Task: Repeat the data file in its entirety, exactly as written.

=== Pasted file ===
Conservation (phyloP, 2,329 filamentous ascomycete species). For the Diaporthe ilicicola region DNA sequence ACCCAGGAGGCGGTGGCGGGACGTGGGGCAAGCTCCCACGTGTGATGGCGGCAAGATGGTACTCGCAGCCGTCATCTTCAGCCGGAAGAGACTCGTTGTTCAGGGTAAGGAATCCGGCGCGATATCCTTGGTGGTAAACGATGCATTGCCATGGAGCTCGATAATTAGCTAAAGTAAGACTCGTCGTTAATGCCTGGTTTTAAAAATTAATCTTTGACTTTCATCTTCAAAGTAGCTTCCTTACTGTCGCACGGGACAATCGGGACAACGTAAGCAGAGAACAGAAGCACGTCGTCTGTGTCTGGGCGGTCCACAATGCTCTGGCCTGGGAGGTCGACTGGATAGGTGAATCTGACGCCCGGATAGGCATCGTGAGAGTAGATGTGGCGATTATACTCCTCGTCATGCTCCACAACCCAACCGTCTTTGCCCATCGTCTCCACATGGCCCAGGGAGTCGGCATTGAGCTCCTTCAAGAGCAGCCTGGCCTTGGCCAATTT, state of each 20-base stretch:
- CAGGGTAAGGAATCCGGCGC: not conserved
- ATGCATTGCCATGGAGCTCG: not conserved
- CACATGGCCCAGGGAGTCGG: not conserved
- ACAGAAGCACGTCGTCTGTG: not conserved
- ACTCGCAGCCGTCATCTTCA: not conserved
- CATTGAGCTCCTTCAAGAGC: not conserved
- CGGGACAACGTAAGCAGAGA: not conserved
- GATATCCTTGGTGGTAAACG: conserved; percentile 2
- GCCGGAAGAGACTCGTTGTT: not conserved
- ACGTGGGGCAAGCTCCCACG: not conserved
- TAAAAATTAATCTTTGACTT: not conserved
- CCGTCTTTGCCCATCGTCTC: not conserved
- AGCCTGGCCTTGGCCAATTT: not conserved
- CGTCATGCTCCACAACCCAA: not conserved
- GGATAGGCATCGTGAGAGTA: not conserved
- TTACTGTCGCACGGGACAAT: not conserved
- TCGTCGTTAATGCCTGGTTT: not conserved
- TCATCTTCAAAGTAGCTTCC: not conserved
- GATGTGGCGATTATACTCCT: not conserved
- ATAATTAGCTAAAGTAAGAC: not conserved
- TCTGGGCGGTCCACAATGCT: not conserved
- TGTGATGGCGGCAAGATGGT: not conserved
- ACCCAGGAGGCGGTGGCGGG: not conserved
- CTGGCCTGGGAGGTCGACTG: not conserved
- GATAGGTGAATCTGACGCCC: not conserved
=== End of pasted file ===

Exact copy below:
Conservation (phyloP, 2,329 filamentous ascomycete species). For the Diaporthe ilicicola region DNA sequence ACCCAGGAGGCGGTGGCGGGACGTGGGGCAAGCTCCCACGTGTGATGGCGGCAAGATGGTACTCGCAGCCGTCATCTTCAGCCGGAAGAGACTCGTTGTTCAGGGTAAGGAATCCGGCGCGATATCCTTGGTGGTAAACGATGCATTGCCATGGAGCTCGATAATTAGCTAAAGTAAGACTCGTCGTTAATGCCTGGTTTTAAAAATTAATCTTTGACTTTCATCTTCAAAGTAGCTTCCTTACTGTCGCACGGGACAATCGGGACAACGTAAGCAGAGAACAGAAGCACGTCGTCTGTGTCTGGGCGGTCCACAATGCTCTGGCCTGGGAGGTCGACTGGATAGGTGAATCTGACGCCCGGATAGGCATCGTGAGAGTAGATGTGGCGATTATACTCCTCGTCATGCTCCACAACCCAACCGTCTTTGCCCATCGTCTCCACATGGCCCAGGGAGTCGGCATTGAGCTCCTTCAAGAGCAGCCTGGCCTTGGCCAATTT, state of each 20-base stretch:
- CAGGGTAAGGAATCCGGCGC: not conserved
- ATGCATTGCCATGGAGCTCG: not conserved
- CACATGGCCCAGGGAGTCGG: not conserved
- ACAGAAGCACGTCGTCTGTG: not conserved
- ACTCGCAGCCGTCATCTTCA: not conserved
- CATTGAGCTCCTTCAAGAGC: not conserved
- CGGGACAACGTAAGCAGAGA: not conserved
- GATATCCTTGGTGGTAAACG: conserved; percentile 2
- GCCGGAAGAGACTCGTTGTT: not conserved
- ACGTGGGGCAAGCTCCCACG: not conserved
- TAAAAATTAATCTTTGACTT: not conserved
- CCGTCTTTGCCCATCGTCTC: not conserved
- AGCCTGGCCTTGGCCAATTT: not conserved
- CGTCATGCTCCACAACCCAA: not conserved
- GGATAGGCATCGTGAGAGTA: not conserved
- TTACTGTCGCACGGGACAAT: not conserved
- TCGTCGTTAATGCCTGGTTT: not conserved
- TCATCTTCAAAGTAGCTTCC: not conserved
- GATGTGGCGATTATACTCCT: not conserved
- ATAATTAGCTAAAGTAAGAC: not conserved
- TCTGGGCGGTCCACAATGCT: not conserved
- TGTGATGGCGGCAAGATGGT: not conserved
- ACCCAGGAGGCGGTGGCGGG: not conserved
- CTGGCCTGGGAGGTCGACTG: not conserved
- GATAGGTGAATCTGACGCCC: not conserved